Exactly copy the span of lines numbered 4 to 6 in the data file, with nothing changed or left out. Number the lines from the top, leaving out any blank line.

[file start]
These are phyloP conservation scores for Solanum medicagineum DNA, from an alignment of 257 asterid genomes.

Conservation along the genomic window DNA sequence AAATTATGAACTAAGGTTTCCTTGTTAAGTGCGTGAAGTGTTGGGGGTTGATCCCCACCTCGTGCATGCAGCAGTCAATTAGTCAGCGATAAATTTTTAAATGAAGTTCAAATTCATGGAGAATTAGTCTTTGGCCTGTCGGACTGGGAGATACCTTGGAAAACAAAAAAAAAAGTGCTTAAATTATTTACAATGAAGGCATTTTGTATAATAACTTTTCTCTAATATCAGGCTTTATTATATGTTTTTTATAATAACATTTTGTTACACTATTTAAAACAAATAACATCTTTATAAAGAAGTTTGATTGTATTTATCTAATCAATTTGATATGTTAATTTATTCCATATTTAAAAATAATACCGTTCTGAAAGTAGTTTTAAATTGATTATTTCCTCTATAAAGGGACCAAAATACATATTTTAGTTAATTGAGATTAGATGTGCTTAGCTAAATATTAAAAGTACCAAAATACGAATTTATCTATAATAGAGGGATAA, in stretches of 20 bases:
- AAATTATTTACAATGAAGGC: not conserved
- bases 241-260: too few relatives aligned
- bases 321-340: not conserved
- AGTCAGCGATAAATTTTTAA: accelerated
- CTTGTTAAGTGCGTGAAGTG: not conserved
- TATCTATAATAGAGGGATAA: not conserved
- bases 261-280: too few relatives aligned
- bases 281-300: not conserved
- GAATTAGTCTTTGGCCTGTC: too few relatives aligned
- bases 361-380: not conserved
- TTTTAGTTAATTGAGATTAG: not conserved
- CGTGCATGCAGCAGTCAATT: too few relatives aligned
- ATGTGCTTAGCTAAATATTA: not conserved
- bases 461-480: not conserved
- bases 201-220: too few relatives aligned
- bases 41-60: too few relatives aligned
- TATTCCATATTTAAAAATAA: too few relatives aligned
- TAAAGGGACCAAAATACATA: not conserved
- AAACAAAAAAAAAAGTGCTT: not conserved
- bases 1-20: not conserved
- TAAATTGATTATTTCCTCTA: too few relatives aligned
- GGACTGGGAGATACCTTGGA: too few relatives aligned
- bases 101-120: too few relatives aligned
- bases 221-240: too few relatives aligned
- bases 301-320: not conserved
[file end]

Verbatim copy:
- bases 241-260: too few relatives aligned
- bases 321-340: not conserved
- AGTCAGCGATAAATTTTTAA: accelerated